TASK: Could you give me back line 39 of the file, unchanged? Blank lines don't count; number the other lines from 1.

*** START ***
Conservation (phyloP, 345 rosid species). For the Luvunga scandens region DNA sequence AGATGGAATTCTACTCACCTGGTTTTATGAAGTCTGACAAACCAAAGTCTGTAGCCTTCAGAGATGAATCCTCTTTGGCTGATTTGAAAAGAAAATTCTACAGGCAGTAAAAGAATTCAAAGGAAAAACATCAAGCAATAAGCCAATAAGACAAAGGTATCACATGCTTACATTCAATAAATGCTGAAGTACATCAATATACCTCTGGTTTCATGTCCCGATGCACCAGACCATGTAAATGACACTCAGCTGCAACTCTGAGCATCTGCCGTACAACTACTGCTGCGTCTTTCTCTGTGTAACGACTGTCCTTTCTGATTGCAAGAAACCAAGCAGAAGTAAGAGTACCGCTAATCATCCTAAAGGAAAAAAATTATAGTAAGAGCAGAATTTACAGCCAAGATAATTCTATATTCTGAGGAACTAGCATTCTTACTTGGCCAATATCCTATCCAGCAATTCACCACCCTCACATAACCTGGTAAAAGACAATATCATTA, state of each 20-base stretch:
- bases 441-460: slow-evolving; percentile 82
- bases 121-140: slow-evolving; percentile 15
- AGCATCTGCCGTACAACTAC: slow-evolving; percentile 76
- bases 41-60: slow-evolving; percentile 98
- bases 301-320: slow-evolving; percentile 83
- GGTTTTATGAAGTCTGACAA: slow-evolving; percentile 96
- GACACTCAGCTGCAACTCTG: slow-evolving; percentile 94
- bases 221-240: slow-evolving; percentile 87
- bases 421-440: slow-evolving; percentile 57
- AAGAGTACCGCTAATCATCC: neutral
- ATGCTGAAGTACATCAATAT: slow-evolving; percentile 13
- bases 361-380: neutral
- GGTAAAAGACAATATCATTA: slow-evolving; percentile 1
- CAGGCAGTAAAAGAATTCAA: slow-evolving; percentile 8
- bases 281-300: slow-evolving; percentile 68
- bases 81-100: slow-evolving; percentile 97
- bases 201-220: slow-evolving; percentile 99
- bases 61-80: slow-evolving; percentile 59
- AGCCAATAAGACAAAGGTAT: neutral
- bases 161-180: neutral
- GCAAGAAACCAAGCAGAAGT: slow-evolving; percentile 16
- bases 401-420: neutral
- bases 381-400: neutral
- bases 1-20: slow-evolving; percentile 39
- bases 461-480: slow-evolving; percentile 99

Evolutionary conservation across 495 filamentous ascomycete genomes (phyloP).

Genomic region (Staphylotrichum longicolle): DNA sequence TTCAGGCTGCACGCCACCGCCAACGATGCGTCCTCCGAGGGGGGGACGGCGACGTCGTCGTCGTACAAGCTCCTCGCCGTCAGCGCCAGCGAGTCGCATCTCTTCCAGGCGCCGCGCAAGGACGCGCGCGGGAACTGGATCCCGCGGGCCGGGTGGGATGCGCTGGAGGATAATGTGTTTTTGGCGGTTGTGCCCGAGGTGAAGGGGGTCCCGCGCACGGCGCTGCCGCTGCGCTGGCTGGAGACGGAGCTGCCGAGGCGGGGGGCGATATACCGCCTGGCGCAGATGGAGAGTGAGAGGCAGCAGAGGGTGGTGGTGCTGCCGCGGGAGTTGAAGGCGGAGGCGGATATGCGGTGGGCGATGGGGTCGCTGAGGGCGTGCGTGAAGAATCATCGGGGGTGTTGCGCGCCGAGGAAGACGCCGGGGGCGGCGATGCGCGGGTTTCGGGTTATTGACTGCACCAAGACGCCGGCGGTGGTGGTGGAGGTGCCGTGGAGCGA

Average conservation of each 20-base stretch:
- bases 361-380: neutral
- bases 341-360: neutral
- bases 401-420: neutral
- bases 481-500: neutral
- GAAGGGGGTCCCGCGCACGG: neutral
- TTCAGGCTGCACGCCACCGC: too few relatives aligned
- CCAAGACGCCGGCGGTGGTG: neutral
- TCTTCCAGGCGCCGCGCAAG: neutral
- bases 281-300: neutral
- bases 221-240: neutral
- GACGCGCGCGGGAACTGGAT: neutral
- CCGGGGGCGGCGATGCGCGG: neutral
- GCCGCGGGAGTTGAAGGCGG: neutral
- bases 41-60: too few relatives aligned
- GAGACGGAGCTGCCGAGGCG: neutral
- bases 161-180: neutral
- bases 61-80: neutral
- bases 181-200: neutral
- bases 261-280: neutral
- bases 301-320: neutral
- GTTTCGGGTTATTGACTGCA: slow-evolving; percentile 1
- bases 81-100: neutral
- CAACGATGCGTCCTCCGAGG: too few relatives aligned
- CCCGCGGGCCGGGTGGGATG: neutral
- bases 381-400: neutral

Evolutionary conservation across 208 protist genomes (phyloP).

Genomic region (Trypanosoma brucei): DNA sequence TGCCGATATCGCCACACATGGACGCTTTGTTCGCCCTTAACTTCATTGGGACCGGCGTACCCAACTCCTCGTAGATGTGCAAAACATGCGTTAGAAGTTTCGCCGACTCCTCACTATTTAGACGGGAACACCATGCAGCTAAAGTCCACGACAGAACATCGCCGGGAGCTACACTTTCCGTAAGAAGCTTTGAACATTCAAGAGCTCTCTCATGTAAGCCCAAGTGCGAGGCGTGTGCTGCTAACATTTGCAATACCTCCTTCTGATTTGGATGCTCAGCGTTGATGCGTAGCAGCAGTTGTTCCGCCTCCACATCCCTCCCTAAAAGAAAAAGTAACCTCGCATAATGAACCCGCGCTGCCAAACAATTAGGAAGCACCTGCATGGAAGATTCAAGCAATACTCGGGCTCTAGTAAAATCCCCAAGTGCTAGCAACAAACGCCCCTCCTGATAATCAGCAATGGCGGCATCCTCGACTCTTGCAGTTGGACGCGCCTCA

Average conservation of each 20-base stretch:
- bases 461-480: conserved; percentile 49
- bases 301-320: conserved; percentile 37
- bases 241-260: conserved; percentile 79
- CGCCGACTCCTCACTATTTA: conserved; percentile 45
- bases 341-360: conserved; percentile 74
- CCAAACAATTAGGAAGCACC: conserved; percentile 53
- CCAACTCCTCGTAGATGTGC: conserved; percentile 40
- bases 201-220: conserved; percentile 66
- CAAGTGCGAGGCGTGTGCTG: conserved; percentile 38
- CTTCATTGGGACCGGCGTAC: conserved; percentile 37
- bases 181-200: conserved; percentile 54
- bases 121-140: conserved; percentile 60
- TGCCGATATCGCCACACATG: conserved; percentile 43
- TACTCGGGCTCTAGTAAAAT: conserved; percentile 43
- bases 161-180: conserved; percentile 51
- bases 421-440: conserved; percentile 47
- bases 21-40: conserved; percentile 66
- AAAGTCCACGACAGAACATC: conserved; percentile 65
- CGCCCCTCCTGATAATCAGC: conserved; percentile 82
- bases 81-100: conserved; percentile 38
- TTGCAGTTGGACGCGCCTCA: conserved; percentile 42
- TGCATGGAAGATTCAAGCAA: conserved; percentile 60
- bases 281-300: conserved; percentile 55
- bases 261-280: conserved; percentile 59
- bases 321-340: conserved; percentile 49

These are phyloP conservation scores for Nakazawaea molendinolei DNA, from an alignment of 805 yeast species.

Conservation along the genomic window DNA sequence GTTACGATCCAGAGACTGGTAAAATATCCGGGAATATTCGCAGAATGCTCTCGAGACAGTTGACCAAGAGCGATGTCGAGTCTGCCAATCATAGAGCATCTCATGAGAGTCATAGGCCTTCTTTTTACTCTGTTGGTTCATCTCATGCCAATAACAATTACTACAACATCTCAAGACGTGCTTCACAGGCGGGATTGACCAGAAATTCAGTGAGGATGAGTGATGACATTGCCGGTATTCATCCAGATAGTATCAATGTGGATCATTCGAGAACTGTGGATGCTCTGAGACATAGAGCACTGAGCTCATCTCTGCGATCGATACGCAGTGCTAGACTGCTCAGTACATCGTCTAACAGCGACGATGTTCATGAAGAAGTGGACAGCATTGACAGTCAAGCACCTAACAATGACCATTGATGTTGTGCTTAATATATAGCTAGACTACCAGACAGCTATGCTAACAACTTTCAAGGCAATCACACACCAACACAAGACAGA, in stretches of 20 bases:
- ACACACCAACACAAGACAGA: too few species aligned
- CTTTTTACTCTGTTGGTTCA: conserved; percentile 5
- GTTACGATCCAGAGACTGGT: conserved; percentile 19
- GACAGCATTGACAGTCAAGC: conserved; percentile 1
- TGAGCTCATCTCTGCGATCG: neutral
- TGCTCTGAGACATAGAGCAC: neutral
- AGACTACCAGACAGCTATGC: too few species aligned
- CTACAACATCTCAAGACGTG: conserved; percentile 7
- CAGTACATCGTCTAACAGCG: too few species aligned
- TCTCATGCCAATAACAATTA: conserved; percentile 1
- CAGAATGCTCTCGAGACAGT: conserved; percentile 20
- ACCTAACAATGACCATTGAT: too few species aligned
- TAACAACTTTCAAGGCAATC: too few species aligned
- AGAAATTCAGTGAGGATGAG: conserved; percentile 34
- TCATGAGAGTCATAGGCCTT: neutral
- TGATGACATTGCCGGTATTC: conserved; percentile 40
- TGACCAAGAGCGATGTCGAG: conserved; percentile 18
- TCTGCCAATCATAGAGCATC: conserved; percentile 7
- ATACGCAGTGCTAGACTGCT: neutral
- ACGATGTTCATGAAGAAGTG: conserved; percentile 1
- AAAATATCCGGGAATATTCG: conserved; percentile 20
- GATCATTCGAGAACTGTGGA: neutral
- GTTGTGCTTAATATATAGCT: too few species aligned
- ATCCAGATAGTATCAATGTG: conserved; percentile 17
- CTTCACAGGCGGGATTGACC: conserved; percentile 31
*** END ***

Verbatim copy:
- bases 221-240: neutral